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Jane Lambert Intellectual Property Enterprise Court (Mr Douglas Campbell QC)  The Janger Ltd v Tesco Plc [2020] EWHC 3450 (IPEC) (16 Dec 2020 ) This was a patent infringement claim. The Janger Ltd, , ("Janger") sued Tesco Plc  ("Tesco") for patent infringement.  The patent in suit was for a hangable garden hook which was granted under number  GB2552562B ,  Janger accused Tesco of infringing claims 1, 4 and 5  by using, keeping, offering to dispose of and disposing of certain hangers known as the Meetic hangers. Tesco admitted that those hangers infringed claims 1, 4 and 5 but contended that those claims were invalid for want of novelty and inventive step. The action came on for trial before Mr Recorder Campbell QC sitting as a judge of the High Court on 3 and 4 Nov 2020. By his judgment of 16 Dec 2020, the learned recorder found that claim 1 had been anticipated and claims 4 and 5 were obvious. The Basics A patent is a monopoly of a new invention that can last up

The Bentley Appeal: Bentley Motors Limited v Bentley 1962 Limited and another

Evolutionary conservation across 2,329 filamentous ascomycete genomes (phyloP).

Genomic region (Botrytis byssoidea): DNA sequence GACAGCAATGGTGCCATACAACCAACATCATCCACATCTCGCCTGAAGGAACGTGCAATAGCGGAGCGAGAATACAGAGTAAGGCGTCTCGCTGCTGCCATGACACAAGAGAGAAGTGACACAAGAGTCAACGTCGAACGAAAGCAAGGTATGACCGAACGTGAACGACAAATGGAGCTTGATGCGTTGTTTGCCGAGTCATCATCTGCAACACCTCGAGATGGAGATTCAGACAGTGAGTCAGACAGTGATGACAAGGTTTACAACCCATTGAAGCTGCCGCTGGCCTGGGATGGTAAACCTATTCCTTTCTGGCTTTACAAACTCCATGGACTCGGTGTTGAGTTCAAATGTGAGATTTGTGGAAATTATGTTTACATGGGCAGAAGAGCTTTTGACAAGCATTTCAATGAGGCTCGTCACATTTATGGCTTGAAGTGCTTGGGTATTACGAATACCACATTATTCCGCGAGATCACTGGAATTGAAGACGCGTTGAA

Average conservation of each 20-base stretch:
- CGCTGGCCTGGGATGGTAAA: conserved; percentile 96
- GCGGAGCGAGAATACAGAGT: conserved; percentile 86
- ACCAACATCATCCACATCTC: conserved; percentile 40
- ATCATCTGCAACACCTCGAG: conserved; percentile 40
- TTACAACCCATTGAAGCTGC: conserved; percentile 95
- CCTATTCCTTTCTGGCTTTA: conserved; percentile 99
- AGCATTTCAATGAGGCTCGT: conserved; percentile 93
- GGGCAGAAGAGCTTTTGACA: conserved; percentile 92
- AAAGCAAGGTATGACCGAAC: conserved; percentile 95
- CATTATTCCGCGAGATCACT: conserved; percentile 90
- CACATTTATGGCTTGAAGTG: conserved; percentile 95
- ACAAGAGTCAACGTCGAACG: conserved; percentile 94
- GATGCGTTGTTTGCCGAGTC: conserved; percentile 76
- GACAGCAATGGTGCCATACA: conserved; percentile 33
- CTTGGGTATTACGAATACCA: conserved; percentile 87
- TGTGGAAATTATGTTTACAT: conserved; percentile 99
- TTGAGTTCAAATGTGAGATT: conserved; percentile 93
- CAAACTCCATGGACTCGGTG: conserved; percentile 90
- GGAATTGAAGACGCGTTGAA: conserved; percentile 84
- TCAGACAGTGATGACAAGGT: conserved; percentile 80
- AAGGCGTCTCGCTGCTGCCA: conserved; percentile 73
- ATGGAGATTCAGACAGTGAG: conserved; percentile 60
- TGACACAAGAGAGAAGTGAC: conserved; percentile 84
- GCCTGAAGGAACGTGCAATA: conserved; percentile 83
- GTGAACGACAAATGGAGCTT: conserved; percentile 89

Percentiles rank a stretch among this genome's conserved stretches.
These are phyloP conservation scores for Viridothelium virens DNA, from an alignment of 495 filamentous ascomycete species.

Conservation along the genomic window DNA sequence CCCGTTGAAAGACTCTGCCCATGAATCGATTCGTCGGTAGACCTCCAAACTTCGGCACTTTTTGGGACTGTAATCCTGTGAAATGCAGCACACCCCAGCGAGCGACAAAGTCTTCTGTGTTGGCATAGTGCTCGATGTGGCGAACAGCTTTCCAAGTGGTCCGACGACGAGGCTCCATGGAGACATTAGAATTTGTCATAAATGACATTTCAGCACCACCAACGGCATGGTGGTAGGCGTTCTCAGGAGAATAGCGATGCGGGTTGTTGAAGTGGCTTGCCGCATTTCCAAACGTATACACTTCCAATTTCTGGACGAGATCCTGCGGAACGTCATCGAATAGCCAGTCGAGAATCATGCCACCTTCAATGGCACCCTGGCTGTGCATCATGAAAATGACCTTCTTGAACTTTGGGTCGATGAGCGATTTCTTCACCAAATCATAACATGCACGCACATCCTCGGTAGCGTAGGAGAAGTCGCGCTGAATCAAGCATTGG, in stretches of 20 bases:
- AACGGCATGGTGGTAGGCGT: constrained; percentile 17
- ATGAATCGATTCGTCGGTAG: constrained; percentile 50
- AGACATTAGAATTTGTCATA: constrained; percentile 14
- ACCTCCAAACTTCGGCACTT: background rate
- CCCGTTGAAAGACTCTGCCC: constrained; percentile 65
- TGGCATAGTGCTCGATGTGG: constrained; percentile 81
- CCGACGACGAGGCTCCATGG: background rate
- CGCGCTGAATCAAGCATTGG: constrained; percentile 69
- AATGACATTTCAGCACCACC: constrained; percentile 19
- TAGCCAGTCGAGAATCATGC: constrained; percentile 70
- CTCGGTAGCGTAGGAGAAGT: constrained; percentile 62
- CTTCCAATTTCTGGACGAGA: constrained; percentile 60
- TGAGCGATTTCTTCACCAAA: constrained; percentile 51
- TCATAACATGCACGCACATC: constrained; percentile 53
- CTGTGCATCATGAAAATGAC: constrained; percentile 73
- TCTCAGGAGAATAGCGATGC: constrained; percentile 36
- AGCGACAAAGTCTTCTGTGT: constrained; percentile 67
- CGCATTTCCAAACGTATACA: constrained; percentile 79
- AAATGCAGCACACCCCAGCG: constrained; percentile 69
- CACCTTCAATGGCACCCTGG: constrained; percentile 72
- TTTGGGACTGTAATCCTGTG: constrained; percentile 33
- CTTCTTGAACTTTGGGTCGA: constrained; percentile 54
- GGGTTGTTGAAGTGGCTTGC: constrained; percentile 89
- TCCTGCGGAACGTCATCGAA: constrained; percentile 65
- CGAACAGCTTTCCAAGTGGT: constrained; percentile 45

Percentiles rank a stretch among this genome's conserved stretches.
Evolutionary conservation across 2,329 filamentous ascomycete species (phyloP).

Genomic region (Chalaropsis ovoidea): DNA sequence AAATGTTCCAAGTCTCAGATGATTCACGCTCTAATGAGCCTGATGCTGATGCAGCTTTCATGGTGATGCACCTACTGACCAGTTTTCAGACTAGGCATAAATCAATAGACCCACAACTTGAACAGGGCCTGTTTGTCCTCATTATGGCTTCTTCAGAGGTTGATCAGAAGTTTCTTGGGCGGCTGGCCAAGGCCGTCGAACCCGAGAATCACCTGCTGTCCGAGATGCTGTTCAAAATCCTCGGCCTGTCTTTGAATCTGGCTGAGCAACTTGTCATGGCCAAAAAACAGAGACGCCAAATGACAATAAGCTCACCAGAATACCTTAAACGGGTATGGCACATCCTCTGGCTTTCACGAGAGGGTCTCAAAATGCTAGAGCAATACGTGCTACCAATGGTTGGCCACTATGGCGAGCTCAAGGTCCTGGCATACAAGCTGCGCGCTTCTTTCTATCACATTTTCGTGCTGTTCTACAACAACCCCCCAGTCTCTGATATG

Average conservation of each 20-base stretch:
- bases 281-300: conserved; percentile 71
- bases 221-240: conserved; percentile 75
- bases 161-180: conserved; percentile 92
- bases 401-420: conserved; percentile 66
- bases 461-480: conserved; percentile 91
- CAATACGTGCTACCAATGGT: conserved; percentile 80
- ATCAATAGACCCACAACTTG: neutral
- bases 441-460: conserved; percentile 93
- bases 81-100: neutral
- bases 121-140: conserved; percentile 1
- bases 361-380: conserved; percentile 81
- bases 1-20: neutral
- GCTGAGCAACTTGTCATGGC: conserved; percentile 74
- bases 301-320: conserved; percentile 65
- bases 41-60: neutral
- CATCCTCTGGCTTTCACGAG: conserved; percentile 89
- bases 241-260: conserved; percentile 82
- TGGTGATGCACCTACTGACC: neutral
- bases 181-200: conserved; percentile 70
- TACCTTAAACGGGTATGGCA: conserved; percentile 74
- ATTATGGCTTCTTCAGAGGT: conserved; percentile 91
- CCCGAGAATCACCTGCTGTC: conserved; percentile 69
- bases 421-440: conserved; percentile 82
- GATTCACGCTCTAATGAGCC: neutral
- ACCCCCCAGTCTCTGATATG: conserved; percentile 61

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Jane Lambert Court of Appeal (Lord Justices Lewison and Arnold and Mr Justice Marcus Smith) Bentley Motors Limited v Bentley 1962 Limited and another [2020] EWCA Civ 1726 (16 Dec2020) This was an appeal by Bentley Motors Limited against Judge Hacon's decision in Bentley 1962 Ltd and another v Bentley Motors Ltd [2019] EWHC 2925 (Ch) (1 Nov 2019) which I discussed in Trade Marks - Bentley 1962 Ltd and another v Bentley Motors Ltd.   on 3 Nov 2019.  In that decision, the learned judge held that Bentley Motors had infringed trade mark numbers  1180215 ,    2177779A  and  2505233  by marketing and distributing clothing and headgear with the word "BENTLEY" in combination with the motor company's winged "B" emblem. The above picture is an example of the use of the combination to which the claimants objected. Grounds of Appeal Bentley Motors' grounds of appeal were as follows.  First, the judge had been wrong to hold that the average consumer of clothing an